[Halloween 2016] Why/If You Should Play The Original Resident Evil


For Halloween I’d been meaning to finally grab the HD remaster of the 2002 remake of the original Resident Evil, install it on my laptop, and play it while waiting by my front door to give out candy. The PC version is half-off on the Humble Store as of this writing (still Steam DRM though). I played the 2002 Gamecube version extensively, but spent a little bit with it before Halloween to remind myself just what it was about this game. By many modern standards it might be considered an awful game, but depending on your mindset and expectations it might still be a great game.

The biggest issue that’s always faced the RE series is its identity crisis between being an action game or an adventure game. The biggest criticisms of the games prior to Resident Evil 4 — which basically launched the modern third person shooter, was that they had awkward controls and aiming. I always felt it was better to think of those games as adventure games where you occasionally have to shoot things. If you’re checking out this remaster or any pre-4 RE game for the first time, at least go in with that mindset. It’s mostly about exploring and solving puzzles. Combat is often a last resort.

At its core, I think the 2002 Resident Evil is mostly the result of good level design and probably good puzzles too. The first time you play through it the game is about exploring and eventually learning the layout of the mansion. First-time players not used to games of that era might be taken aback by how little information it gives them. You have to find the maps for each floor yourself, you have to actually read documents and item descriptions in order to know what to do, and you never see a waypoint marker. I wonder how first-time players reacted to the ink ribbon system — the actual ability to save the game being tied to a consumable item.

Update: After spending a few more hours with Resident Evil during Halloween, I understand again that the entire game is pretty much one giant puzzle. Its most compelling aspect is simply unraveling the whole thing through exploration and actually thinking about where you need to go next, each new secret unlocking new areas you saw were inaccessible before.

I remember subsequent runs through this RE however essentially turning this adventure game into a sort of arcade game since you get ratings based on completion time and other aspects. I used to have this whole game dialed into my head so much I could beat it and get the best ending in just under three hours. That muscle memory is kind of messing up my current run because what I remember is getting mixed up with what I’ve forgotten.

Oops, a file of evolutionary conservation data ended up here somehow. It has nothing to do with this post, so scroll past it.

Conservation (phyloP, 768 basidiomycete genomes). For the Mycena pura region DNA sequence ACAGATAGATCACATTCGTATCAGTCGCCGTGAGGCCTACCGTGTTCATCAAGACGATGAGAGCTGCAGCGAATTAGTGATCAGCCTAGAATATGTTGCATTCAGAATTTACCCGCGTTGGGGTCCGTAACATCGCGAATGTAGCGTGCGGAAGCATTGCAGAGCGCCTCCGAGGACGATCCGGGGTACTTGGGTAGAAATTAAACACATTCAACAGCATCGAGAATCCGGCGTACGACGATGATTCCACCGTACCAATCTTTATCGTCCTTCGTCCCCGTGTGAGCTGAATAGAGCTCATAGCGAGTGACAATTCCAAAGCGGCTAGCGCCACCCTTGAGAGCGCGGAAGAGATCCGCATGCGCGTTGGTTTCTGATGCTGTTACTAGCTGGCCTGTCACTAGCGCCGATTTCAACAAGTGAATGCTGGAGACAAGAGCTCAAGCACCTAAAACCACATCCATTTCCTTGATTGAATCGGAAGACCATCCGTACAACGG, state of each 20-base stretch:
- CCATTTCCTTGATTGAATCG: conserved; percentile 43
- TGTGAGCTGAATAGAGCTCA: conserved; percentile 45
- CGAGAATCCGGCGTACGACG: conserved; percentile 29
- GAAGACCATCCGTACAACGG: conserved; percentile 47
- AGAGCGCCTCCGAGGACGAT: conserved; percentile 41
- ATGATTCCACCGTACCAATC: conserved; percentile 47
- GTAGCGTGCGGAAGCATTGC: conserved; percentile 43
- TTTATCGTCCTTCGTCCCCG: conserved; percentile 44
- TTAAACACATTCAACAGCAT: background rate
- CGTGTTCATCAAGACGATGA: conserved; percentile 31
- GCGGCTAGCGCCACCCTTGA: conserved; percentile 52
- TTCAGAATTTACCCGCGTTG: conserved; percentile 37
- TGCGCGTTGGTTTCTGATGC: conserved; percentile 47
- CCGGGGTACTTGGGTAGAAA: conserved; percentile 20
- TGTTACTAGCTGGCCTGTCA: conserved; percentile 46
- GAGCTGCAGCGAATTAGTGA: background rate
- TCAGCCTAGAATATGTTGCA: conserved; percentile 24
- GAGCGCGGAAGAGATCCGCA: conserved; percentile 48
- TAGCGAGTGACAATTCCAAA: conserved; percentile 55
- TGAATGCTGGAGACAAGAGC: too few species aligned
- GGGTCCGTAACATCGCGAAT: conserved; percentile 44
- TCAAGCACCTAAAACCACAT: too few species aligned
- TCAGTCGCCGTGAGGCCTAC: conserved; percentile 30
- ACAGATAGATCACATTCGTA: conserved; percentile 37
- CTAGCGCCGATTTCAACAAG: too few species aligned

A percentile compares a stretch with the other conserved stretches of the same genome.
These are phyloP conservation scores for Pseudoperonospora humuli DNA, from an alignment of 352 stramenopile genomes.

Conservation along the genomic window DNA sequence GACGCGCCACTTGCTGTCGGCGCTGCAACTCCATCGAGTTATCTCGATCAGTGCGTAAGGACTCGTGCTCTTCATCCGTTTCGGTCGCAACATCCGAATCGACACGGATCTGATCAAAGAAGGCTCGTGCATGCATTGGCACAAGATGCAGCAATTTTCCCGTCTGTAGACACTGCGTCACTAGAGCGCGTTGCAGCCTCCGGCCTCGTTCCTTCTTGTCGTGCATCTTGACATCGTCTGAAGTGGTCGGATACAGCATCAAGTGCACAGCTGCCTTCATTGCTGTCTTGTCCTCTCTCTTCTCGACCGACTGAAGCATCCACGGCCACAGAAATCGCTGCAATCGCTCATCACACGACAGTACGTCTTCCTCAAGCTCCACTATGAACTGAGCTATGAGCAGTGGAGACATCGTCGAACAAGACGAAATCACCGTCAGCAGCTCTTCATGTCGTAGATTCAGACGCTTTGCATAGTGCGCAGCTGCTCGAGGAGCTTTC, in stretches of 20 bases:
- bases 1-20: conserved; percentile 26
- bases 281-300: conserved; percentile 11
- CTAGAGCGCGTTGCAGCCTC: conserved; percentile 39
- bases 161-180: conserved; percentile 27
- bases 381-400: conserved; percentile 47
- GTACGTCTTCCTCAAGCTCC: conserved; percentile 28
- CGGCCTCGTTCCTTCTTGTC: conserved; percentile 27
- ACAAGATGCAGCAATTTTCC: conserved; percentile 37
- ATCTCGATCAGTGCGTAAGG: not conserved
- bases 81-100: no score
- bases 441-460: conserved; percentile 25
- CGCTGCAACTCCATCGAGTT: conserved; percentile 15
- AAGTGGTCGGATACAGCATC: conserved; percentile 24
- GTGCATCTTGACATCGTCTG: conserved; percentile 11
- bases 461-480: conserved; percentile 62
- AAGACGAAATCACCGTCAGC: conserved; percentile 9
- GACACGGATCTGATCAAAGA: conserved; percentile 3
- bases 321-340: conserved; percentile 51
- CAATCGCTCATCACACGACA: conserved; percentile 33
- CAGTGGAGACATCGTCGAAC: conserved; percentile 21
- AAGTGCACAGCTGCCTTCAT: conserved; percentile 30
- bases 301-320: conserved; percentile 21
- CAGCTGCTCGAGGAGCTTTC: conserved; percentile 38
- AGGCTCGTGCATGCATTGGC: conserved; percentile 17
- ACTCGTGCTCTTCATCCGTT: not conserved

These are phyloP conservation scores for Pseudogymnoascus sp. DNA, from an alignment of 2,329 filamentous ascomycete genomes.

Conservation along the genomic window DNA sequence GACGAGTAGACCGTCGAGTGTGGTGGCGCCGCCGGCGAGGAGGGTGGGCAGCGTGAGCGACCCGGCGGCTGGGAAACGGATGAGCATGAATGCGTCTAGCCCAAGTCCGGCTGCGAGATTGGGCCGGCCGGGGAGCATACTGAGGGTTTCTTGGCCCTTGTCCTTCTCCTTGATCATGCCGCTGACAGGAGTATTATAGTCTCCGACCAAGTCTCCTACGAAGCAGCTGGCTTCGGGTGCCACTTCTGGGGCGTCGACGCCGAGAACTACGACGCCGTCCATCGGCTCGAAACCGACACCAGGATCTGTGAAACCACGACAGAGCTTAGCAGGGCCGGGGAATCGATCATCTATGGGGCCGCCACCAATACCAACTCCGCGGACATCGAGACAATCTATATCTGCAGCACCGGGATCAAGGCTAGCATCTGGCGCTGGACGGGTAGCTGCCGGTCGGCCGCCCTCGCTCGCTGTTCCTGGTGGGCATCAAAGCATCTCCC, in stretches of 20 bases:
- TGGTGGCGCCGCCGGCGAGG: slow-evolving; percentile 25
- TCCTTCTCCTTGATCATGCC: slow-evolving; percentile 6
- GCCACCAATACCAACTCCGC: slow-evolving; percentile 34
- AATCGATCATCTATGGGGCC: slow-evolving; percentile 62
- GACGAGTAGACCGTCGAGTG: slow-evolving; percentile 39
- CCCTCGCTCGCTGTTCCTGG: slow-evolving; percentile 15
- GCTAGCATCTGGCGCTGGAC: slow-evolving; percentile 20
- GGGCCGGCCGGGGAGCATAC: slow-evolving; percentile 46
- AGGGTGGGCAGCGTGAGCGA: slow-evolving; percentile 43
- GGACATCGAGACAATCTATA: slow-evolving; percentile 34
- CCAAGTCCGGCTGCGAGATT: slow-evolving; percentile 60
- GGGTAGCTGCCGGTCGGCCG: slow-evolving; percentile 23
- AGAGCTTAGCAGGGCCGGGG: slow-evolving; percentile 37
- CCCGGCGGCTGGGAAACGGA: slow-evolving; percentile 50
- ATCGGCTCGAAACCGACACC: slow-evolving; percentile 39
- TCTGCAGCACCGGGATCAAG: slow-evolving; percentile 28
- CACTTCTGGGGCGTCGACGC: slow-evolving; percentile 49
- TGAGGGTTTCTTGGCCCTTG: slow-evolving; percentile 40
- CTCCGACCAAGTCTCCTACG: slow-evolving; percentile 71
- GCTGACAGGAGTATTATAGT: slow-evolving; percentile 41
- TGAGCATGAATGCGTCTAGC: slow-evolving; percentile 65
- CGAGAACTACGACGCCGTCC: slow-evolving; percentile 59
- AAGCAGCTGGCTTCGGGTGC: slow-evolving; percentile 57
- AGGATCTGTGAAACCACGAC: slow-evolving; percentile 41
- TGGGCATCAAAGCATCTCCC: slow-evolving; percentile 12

Back in the day, what initially brought me into this rendition of Resident Evil was its production value. For starters, I didn’t own a PlayStation and thus didn’t get the chance to play anything like an RE game. On top of that this game had some of the most impressive graphics on the Gamecube with impeccable art direction. It just looked like a game that was worth $50 in a way that was very rare for the platform it was on. Even now that aspect of the remaster hasn’t really aged badly despite most of the graphics being pre-rendered assets originally made for a 480p resolution. It’s still a very slick-looking product.

If you’ve played the demo for Resident Evil 7 or at least watched the short trailer clips it’s pretty easy to see why a fan of the original RE might be optimistic about it. RE7 looks like the game I’ve wanted for a while — an old-style RE focused on exploration and puzzles but with modern controls. The current generation of survival horror games has been doing this since Frictional Games popularized indie horror with Amnesia — they come from the same adventure game roots as RE, but I’m glad Capcom decided to keep guns after examining all those games. I just wonder how Capcom plans to convey RE7’s locations to players. The way the old games don’t give you any direct instructions on where to go is inconceivable in a modern big-budget game.

If you’re going in for the first time, just know firstly that it’s very much a game from before a lot of developers figured out third person 3D controls, and secondly that it’s not a shooter but rather an adventure game with shooting.


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